This Father's Day, we speak with Dr. Mathew Mathews on his parenting experience and how he was influenced by his own father.
Dr. Mathew Mathews is a Champion of Focal Area ‘Parenting Together’, under the Alliance for Action to Strengthen Marriages and Family Relationships, and Head, Social Lab and Principal Research Fellow, Institute of Policy Studies, National University of Singapore.
He has 3 sons and we speak with him on his parenting experience.
*This article is done in collaboration with the Ministry of Social and Family Development (MSF)
- Happy Father’s Day! Could you tell us more about your relationship with your 3 sons? What are the unique dynamics between you and each of them?
We do have a close relationship as a family. While my wife has had to put up with some of their more difficult behavior (like focusing them when they were younger on getting their school work done), I have had the much easier task of engaging in a lot of the fun side of parenting.
Ben is 19. We do have common interests since both of us are active in the church group we are part of. That translates into considerable discussion about what goes on at church. We do have different opinions about how things should be done, so some of our discussions can be heated. He is of the age when he prefers to treat me as an equal. Of course, I prefer some deference since “fathers know better”, but I have to agree I haven’t been right all the time! Anyway, deference doesn’t come easy at this stage of young adulthood, where young people focus on developing their unique identities.
My second son Emmanuel is 16 and I spend more time trying to access what he is thinking about. He has a keen interest in animals and nature; topics which I know little about, so I do get educated considerably on these subjects from him. He seems happy to share what he is reading and watching.
My youngest son Zachary is 12 and still feels like the baby of the family – he is still at that stage where he wants to snuggle up in our bed, hug and be comforted when he goes through the difficulties of secondary school life.
- Do these unique dynamics influence the types of bonding activities you engage in? Are there activities that the whole family does together e.g. family bonding rituals?
The kids have fairly different interests so planning for common activities is difficult. We do have some meals together weekly as a family as well as visits to their grandparents. That certainly has been bonding moments. During the course of the year we try to get out for vacations; during the pandemic, it has been staycations and we have enjoyed playing card games together.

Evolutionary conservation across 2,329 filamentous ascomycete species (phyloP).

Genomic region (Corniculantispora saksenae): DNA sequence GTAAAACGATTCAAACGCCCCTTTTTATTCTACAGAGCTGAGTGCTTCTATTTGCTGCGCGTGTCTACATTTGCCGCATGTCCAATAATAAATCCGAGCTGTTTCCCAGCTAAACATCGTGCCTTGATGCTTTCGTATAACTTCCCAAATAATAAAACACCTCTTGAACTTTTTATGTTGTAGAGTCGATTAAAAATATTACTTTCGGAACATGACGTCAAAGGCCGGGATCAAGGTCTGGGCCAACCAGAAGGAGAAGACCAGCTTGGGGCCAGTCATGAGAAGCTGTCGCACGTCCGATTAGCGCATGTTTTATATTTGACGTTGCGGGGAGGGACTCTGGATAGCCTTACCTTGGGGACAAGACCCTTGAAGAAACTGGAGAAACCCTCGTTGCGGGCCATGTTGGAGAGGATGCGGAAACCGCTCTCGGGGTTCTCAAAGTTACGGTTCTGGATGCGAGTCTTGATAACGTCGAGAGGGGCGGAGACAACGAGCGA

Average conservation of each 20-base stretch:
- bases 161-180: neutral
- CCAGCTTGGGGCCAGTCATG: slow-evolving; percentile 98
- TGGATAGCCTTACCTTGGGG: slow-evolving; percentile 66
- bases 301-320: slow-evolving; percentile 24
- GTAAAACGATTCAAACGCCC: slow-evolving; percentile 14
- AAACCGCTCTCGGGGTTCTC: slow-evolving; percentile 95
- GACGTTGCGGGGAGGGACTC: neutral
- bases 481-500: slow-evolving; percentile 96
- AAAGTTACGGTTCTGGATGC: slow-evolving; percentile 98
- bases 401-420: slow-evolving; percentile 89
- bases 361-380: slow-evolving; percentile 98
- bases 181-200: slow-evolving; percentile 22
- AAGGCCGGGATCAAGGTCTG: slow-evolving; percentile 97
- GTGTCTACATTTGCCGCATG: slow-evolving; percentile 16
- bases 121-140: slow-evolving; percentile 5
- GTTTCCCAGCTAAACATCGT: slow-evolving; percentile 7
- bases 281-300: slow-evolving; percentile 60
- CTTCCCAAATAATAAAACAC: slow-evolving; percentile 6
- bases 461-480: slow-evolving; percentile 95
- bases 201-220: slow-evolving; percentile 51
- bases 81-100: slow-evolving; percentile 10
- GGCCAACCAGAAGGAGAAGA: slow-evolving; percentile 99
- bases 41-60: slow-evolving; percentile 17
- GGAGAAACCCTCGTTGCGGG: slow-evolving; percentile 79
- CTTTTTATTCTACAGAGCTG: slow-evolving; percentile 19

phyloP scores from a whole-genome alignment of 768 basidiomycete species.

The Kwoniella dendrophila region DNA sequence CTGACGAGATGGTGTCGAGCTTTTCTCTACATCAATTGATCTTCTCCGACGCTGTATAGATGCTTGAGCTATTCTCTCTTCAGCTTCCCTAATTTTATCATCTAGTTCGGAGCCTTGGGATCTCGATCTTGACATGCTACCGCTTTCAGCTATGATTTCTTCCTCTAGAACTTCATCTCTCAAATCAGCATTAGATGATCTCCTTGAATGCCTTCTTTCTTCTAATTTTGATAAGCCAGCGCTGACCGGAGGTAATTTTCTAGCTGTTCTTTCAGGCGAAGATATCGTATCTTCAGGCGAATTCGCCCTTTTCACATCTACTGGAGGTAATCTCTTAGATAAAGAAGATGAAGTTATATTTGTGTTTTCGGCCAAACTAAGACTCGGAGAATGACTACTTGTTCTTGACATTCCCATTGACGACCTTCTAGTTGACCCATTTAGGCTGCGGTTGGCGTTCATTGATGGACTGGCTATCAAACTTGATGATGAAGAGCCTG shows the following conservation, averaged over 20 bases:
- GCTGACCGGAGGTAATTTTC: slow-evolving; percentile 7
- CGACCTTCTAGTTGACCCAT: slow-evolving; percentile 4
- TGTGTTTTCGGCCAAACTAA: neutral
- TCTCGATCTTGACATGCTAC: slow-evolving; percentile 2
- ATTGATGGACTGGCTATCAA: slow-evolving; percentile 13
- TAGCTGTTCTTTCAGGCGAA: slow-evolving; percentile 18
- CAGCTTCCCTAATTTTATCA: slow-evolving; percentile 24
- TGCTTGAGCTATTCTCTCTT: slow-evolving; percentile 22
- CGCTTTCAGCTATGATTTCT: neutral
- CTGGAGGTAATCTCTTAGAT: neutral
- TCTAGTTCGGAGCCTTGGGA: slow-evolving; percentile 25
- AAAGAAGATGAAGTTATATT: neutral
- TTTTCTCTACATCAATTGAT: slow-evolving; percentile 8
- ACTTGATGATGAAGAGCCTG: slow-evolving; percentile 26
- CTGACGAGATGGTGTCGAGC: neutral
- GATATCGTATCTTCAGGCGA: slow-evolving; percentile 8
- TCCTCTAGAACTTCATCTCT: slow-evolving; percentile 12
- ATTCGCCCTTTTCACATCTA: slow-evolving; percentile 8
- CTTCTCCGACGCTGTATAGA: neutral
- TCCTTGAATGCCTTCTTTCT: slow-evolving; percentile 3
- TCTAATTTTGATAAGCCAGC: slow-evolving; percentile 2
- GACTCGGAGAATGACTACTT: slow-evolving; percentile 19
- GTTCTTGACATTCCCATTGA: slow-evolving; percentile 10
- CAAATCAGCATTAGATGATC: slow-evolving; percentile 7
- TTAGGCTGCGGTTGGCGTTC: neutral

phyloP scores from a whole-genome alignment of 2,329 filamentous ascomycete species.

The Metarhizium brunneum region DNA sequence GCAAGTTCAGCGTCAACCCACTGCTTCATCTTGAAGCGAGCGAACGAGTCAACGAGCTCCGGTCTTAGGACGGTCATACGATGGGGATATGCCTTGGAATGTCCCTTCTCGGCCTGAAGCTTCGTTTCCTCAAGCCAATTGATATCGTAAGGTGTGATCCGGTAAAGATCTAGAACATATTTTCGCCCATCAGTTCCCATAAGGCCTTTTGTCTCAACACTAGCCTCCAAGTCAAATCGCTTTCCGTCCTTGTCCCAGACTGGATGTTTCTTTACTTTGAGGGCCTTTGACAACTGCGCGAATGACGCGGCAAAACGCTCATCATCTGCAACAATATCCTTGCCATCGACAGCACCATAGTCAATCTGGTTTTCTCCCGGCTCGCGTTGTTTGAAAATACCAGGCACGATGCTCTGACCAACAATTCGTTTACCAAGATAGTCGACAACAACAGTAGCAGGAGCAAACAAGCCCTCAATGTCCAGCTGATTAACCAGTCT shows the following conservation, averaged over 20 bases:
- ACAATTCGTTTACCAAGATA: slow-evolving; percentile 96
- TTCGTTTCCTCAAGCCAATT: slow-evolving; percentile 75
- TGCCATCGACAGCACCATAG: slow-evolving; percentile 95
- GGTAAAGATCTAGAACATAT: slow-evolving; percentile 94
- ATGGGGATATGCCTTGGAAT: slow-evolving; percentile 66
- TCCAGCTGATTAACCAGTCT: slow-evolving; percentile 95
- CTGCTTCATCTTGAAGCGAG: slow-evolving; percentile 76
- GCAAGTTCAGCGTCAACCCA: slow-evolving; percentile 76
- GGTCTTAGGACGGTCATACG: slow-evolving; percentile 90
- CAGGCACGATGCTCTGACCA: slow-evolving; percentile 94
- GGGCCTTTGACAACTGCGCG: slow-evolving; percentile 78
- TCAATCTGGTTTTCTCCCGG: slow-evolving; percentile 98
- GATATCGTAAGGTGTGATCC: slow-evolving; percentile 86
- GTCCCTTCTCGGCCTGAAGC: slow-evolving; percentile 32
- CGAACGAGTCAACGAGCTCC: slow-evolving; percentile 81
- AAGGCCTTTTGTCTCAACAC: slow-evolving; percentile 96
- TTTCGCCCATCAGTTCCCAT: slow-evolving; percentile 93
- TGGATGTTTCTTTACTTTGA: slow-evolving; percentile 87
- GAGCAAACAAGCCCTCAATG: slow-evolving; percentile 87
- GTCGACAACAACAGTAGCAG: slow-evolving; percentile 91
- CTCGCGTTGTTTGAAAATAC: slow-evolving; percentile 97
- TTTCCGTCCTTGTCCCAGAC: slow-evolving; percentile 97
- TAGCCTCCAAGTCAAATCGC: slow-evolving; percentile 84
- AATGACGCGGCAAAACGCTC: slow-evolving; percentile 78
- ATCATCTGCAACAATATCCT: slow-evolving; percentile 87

- May you share what your relationship with your own father was like growing up, and how that influences how you parent your children?
My late dad was very much traditional. Like many dads of his era, he was very responsible about his parenting role but low on affirmation and affection. My brother and I were well aware that he was concerned for us, supportive of our endeavors and wanted the best for us. I don’t recall sharing very much with him about my feelings or what life was like for me, and he didn’t ask too much – he just wanted to make sure we were studying and behaving ourselves, though he didn’t try to push us too much. We also appreciated his occasional sharing of his perspectives and wisdom.
I certainly treasured my dad, but consciously decided that I would raise my children a little differently – having a much more closer relationship with them, getting involved in knowing what they were going through or thinking, and trying to engage with them as much as possible. Like my dad of course, I try to share some of what I have learnt in life (even if it is unsolicited).
- What are some of the traits and values you hope your children will develop for themselves?
We want our children to value the family unit. This means caring for family members and feeling a sense of responsibility for the well-being of others and working towards keeping good relationships within the family. We also want them to value giving and doing whatever they can to help others.
More about Alliance for Action to Strengthen Marriages and Family Relationships
In August last year, The Ministry of Social and Family Development (MSF) had launched the Alliance for Action to Strengthen Marriages and Family Relationships, which brings together stakeholders, community partners and Singaporeans together to co-create solutions and implement them to strengthen marriages and families. There are 6 focal areas and I champion Focal Area 3, Parenting Together. Through these efforts, we hope to inspire and support parents in their parenting journey. In order to cope with key transitions and better support their children’s development, parents can access various parenting resources such as just-in-time tips and topics as well as bite-sized parenting information.
Parents may also turn to Families for Life 365, which offers a suite of parenting and marriage programmes available in workplaces and community touchpoints e.g., the Positive Parenting Programme (Triple P), available as webinars or self-directed learning Triple P online. You may visit https://go.gov.sg/ffl-parenting-programmes for more information.
MSF has also designated 2022 as the Year of Celebrating SG Families (YCF). Led by the Families for Life (FFL) Council with support from the Ministry of Social and Family Development and the Alliance for Action to Strengthen Marriages and Family Relationships (AFAM), YCF is a whole-of-society movement which celebrates the importance of our families. For more information, please visit https://go.gov.sg/CelebratingSGFamilies.